Most notably, it was McCorvey who led the walkout of the Alabama delegation to the 1948 Democratic National Convention in protest of Democratic presidential candidate Harry S. Truman and the national party's support for civil rights. The group formed the State's Rights Democratic Party, known popularly as Dixiecrats, and a few months later, McCorvey gave the opening address at the Dixiecrat convention in Birmingham. Despite their fervor, the Dixiecrats failed to alter the course of the 1948 election and stall progress toward racial equality, winning only the states of Alabama, Louisiana, Mississippi, and South Carolina.

In 1951, McCorvey was ousted from his chairmanship of the state party. His successor was Ben Ray, a Birmingham lawyer and leader of those Alabama Democrats who continued to support the national party. In one of his last speeches before the committee, McCorvey pledged that he would boycott the 1952 presidential election because he could not support the reelection of Harry Truman. Privately, McCorvey raised money and distributed campaign material for the Republican nominee, Gen. Dwight Eisenhower, who ultimately defeated the eventual Democratic candidate Adlai Stevenson.

Mobile attorney Gessner T. McCorvey, long-time member of McCorvey and UA TrusteesIn addition to his political activity, McCorvey was a member of the University of Alabama Board of Trustees from 1923 to 1964. He took an active role in the school's two highest-profile desegregation incidents, first, working with the other trustees to expel African American student Autherine Lucy in 1956 to avoid integration. He later led the board as president pro tempore in 1963 supporting Gov. George Wallace's "Stand in the Schoolhouse Door." The school ultimately acquiesced to a federal court that ordered the university to admit African Americans James Hood and Vivian Malone.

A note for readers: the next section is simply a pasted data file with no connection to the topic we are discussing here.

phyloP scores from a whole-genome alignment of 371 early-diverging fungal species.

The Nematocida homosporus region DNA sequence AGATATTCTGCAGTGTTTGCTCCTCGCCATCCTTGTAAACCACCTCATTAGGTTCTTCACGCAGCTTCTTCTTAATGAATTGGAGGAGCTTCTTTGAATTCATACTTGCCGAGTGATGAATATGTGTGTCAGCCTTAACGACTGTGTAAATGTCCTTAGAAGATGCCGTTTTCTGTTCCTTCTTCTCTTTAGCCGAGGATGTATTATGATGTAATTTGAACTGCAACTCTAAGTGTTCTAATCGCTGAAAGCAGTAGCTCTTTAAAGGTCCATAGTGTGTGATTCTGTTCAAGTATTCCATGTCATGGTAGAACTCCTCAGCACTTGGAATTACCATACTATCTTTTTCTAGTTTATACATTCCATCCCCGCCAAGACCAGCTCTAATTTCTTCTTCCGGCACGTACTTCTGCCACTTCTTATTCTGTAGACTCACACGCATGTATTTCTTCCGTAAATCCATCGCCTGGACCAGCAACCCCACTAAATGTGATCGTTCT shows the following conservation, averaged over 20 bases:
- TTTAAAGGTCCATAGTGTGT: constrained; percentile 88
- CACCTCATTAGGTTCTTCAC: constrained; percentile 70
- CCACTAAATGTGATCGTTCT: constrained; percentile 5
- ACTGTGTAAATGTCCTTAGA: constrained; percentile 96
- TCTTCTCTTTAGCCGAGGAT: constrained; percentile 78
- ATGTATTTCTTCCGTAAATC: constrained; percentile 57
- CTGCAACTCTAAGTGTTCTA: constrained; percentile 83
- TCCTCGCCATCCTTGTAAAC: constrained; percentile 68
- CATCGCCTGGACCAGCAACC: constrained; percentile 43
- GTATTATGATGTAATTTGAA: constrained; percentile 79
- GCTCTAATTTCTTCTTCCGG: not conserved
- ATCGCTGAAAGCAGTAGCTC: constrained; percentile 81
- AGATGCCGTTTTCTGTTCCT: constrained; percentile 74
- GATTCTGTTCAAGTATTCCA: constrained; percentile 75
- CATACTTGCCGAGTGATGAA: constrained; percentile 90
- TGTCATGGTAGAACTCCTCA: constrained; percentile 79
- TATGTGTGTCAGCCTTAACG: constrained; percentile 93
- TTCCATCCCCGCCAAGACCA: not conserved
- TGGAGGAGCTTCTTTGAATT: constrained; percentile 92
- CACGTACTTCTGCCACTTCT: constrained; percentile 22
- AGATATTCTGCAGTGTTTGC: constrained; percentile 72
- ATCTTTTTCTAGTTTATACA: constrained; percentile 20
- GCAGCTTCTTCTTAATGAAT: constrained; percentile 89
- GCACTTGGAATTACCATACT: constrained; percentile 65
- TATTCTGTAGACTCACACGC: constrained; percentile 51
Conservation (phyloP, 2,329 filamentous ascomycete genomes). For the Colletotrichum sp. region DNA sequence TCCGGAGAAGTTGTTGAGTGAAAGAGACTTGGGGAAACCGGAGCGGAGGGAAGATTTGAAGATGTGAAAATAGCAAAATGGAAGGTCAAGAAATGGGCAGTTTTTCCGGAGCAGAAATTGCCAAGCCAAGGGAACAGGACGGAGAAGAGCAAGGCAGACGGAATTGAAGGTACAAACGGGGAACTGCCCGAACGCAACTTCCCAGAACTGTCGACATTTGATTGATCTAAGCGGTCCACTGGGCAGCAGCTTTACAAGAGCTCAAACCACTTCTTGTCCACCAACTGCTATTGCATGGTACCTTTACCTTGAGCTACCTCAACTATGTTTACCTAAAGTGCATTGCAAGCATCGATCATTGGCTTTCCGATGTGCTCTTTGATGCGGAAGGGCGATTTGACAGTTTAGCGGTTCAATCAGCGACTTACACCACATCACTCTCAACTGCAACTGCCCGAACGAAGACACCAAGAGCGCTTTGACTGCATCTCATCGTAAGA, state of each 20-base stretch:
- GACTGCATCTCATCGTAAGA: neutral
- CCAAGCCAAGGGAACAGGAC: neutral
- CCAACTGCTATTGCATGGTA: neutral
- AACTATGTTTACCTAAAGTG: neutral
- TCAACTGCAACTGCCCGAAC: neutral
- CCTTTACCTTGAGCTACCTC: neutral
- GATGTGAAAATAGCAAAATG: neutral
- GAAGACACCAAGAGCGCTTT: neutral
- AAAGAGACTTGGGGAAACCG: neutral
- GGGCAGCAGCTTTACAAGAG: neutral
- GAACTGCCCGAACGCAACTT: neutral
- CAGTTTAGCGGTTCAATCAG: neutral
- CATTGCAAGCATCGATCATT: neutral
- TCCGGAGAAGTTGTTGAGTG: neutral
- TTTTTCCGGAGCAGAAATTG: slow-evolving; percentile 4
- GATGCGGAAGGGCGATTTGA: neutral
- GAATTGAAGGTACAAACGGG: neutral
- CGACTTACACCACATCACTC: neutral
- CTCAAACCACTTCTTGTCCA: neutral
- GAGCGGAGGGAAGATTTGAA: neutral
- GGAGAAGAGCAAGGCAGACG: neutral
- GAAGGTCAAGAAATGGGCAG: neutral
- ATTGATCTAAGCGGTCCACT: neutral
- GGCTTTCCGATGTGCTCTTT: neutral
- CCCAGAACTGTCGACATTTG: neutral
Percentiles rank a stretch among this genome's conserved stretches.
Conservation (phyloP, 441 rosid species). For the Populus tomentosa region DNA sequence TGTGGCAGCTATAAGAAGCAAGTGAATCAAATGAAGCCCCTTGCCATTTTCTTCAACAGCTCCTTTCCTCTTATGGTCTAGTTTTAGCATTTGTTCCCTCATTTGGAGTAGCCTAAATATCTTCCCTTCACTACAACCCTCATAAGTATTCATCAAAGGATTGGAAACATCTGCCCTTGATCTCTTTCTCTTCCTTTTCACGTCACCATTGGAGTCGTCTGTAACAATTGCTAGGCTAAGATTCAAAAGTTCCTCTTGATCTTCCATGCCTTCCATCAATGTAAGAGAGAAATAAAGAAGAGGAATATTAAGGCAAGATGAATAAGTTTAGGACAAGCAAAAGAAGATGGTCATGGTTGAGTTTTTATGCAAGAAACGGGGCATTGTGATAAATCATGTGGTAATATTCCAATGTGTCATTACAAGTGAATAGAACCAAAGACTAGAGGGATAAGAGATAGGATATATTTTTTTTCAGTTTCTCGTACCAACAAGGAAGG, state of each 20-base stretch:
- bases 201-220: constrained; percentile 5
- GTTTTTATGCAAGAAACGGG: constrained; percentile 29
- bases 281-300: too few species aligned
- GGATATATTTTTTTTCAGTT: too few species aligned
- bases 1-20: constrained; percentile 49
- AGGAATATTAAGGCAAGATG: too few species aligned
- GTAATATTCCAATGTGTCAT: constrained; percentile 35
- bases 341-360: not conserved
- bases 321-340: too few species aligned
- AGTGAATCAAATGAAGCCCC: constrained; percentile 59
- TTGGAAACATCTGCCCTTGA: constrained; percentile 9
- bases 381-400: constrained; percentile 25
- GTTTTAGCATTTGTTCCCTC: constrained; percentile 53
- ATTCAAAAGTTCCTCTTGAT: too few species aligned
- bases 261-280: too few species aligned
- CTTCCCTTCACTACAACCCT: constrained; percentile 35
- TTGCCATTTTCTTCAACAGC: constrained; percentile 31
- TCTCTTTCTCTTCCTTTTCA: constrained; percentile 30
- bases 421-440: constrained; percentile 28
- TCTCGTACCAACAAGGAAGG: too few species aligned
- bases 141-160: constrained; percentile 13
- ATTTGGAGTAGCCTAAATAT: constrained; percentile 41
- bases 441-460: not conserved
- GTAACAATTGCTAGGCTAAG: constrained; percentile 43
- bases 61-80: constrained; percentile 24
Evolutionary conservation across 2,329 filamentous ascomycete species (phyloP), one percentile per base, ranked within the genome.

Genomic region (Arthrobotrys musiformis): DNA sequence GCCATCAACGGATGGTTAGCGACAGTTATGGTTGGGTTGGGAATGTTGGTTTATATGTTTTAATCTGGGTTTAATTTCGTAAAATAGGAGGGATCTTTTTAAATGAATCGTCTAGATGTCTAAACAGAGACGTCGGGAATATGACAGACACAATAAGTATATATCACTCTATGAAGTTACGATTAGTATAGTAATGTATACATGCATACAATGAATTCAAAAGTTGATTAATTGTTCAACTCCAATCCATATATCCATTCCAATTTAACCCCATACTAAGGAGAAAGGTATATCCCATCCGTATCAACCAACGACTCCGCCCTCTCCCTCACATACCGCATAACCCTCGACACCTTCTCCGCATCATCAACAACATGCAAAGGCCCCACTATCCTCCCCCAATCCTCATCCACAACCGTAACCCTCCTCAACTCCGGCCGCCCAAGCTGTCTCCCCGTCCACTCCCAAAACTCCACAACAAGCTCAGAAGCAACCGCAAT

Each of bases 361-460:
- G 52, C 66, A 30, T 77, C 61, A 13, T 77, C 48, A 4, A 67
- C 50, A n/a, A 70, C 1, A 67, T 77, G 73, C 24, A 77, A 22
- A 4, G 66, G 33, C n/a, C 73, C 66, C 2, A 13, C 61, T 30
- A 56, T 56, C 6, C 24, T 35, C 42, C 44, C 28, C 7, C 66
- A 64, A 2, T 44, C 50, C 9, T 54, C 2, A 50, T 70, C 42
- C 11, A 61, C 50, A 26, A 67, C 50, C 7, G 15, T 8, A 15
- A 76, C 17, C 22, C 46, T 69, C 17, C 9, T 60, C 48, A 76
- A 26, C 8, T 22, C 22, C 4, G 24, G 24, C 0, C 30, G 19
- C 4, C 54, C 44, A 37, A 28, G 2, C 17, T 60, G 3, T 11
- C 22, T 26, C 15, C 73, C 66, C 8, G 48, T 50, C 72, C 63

Gessner T. McCorvey died on August 27, 1965, one day after his 83rd birthday. He is buried in Mobile's Pine Crest Cemetery.

Additional Resources 

Barnard, William D. Dixiecrats and Democrats: Alabama Politics, 1942-1950.  Tuscaloosa: University of Alabama Press, 1974.

Frederickson, Kari. The Dixiecrat Revolt and the End of the Solid South, 1932-1968. Chapel Hill: University of North Carolina Press, 2001.

Kirkland, Scotty E. "Mobile and the Boswell Amendment." Alabama Review 65 (July 2012): 205-49.

State Democratic Executive Committee Records, Gessner T. McCorvey Administration, 1939-1951, Subgroups XXIII – XXV, Alabama Department of Archives and History, Montgomery, Alabama.

Scotty E. Kirkland
History Museum of Mobile


Published November 18, 2013
Last updated November 19, 2013